Former Syracuse forward B.J. Johnson is transferring to play at La Salle University, his father, Robert Johnson, confirmed in a text message to The Daily Orange on Monday afternoon.CBS Sports first reported the news of Johnson’s transfer to play for the Explorers.Robert Johnson also confirmed that his son will sit out next season and then be a redshirt junior for the 2016-17 season with two years of eligibility remaining. Johnson’s intent to transfer from the Orange was announced four days ago on the same day that Ron Patterson’s transfer from SU was confirmed.Johnson went to Lower Merion (Pennsylvania) High School and the move to La Salle, which is in Philadelphia, will bring him closer to home. Robert Johnson said in a text that the move “Should be great for (B.J.) and his family.”When Robert confirmed Johnson’s transfer on Friday, he added that his son is looking to get up to 210 to 220 pounds — a goal that could feasibly be achieved while he sits out a year per NCAA rules.AdvertisementThis is placeholder textJohnson played just 55 total minutes as a freshman and averaged 4.2 points and 3.2 rebounds in 14.6 minutes per game as a sophomore this past season. He saw a rise in playing time toward the end of the season after freshman forward Chris McCullough tore his ACL in SU’s win over Florida State on Jan. 11, and was one of seven players in SU head coach Jim Boeheim’s tight rotation.Near the end of the season, Johnson tied his career-high with 19 points in the Orange’s win over then-No. 9 Notre Dame on Feb. 24. He also scored 19 points in Syracuse’s season-opening win over Kennesaw State.La Salle ended its season 17-16 in the quarterfinals of the Atlantic-10 tournament. When coming out of Lower Merion, Johnson considered offers from Rutgers, Temple and Villanova before picking Syracuse.Now he’ll wait a year before suiting up for La Salle, the same program his father scored 890 points for from 1986 to 1990.Said Robert Johnson: “He’ll probably outscore me in two years.” Comments Facebook Twitter Google+ Published on March 23, 2015 at 3:40 pm Contact Jesse: [email protected] | @dougherty_jesse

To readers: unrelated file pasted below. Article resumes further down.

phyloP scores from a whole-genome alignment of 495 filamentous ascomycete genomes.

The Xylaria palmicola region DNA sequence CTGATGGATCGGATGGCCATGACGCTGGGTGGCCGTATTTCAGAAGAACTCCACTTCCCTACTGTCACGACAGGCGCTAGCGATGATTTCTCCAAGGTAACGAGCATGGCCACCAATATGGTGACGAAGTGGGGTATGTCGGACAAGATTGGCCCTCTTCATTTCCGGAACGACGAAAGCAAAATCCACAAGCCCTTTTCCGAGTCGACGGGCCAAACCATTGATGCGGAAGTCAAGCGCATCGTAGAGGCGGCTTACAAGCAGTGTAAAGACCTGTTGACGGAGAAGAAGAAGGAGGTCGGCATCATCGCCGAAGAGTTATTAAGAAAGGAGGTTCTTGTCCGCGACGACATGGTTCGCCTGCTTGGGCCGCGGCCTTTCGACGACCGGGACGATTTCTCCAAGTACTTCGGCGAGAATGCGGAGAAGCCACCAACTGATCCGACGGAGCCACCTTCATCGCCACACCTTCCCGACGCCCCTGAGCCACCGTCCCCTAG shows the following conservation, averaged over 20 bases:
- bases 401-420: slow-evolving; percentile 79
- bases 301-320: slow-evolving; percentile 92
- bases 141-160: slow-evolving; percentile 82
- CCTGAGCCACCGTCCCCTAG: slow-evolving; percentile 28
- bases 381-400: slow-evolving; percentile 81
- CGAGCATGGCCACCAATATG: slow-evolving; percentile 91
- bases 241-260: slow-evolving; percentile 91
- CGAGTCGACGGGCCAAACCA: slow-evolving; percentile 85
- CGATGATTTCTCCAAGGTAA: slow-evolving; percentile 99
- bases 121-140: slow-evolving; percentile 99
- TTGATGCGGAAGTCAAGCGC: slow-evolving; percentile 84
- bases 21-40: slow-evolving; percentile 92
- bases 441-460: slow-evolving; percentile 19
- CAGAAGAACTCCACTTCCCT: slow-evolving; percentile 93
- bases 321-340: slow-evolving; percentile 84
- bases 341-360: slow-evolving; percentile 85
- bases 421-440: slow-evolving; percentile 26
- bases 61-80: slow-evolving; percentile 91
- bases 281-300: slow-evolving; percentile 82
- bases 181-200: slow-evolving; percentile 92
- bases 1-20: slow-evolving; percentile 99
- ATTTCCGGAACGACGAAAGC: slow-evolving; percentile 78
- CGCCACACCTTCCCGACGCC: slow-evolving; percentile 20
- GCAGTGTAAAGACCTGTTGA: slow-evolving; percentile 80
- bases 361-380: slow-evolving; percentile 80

Your dream school seems to be coming around. They’re calling more often, sending you text messages. An assistant coach even mentions a recruiting trip after the season. But still no scholarship offer. What do you do? Do you wait on the dream school and risk losing the threeoffers? Do you tell one of the three schools that want you now you will commit to them and say goodbye to your dream school? Or do you play both sides a little, tell one of those schools you will commit to them but let your dream school know that you’re still open to being recruited if things change? Those are the choices high school football players across the country have been weighing for months. They are the kinds of choices most adults would lose sleep over. But that’s the kind of pressure that’s been put on today’s elite prep athletes. “It’s not good for the kids or the schools,” said Westlake High football coach Jim Benkert, who guided two players through the recruiting process this year. “The system is not working, and it’s going to get worse.” No, it’s worse than not working. It’s creating impossible choices for 17- and 18-year-olds. Take Anthony Gildon, a defensive back from Oaks Christian, for example. Over the summer, he said he would commit to Oregon. His commitment plans were considered rock-solid. But after his senior season, USC called him up and offered him a scholarship. He loved Oregon, but USC is USC. “He was solid to Oregon, but ‘SC hadn’t recruited him yet,” Oaks Christian coach Bill Redell said. “When ‘SC comes in there, a kid from Southern California has to consider it.” Gildon listened, and even took a trip to USC a few weeks ago. The coaches from Oregon went into full-on panic mode. They called him every night, sent him text messages. Anything they could do to keep him in the fold. Last week, Redell told Gildon he needed to make up his mind, not just for the schools but for his own peace of mind. In the end, Gildon stayed with the Ducks. Florida never let it get that far with Gildon’s teammate, defensive lineman Duke Lemmens. Lemmens said he would commit to the Gators a few months ago, but it didn’t keep other schools from trying to sway him. Notre Dame made a late push, so Florida sent an assistant coach to Oaks Christian to check in on Lemmens and keep him on board. Lemmens stayed, but it wasn’t an easy choice. How did we get to this place? The problem began, Benkert said, when schools started offering more scholarships than they actually had available. A school might have 22 scholarships available for a particular recruiting class but might make offers to 60 kids. Basically, it’s an offer with an expiration date. “They can’t take all their trips and then decide what school is best for them anymore because the offer they get on one trip may not be there next week,” Benkert said. “The kids are stuck, and the schools are stuck. “And if the kid ends up at a university they’re not happy at, they end up leaving and everyone loses. The kid, the school, everyone.” So how can this dilemma be solved? Or can it even be solved? One idea that’s gaining traction amongst those in the recruiting intelligensia is creating a second signing day in the fall of recruits’ senior year. “Coaches would love to have an earlier signing period,” said Greg Biggins, a national recruiting expert with Rivals.com. “If they did that, you’d probably see more early offers, but you’d also see less players commit early because the commitment would really mean something. “And if a kid committed early but didn’t really want to sign a letter of intent, it would throw red flags up to the school about how strong the commitment really is.” Benkert poses another idea. How about allowing schools to offer only scholarships that they really have? In other words, you have 22 scholarships and you can only have 22 offers out at one time. Or, if you want to be more realistic, 30 or 40. Just not 100, like some programs are known to do nowadays. Each plan addresses a different side of the problem. Moving signing day up would keep kids from saying the will make commitments, the so-called “soft-verbals,” they don’t necessarily intend to honor. Enforcing a maximum number of offers would keep schools from making promises they don’t intend to keep. Either way, something needs to be done, because the way it stands now, kids are being forced to make major life decisions under tremendous time pressure, without all the facts and with little margin for error. There is hope, though. Samson Szakacsy is a quarterback from Camarillo High who will sign with Arizona State today. Szakacsy said he would commit to USC over the summer, when the Trojans’ quarterback situation seemed a lot more unsettled than it does now. John David Booty was recovering from back surgery, Mark Sanchez was dealing with legal issues and Aaron Corp was just another good high school quarterback. Over the next few months, Booty played his way into Heisman Trophy consideration for next season, Sanchez dealt with his legal issues and Corp became the California Player of the Year. Szakacsy saw the writing on the wall. He met with USC coach Pete Carroll, who leveled with him about the stiff competition he’d face at USC. Last weekend, Szakacsy took a trip to Arizona State and switched his plans. “Sam’s not afraid of competition or anything,” Camarillo coach Dennis Reidmiller said. “But they’ve got three of the top quarterbacks in the country at USC. Pete Carroll was very candid with him about that. At Arizona State, he could realistically start as a redshirt sophomore. “So I think he made the best decision for himself. And in the end, everybody’s happy.” [email protected] dailynews.com (818) 713-3607 160Want local news?Sign up for the Localist and stay informed Something went wrong. Please try again.subscribeCongratulations! You’re all set! OK, let’s say you’re a high school senior and a top prospect in football. In August, three different schools are offering you a football scholarship. They’re all good programs, but your dream school is only sending letters. By September, the three schools offering you a scholarship are getting antsy, telling you that they need an answer in the next couple of weeks or they’ll have to move on to someone else.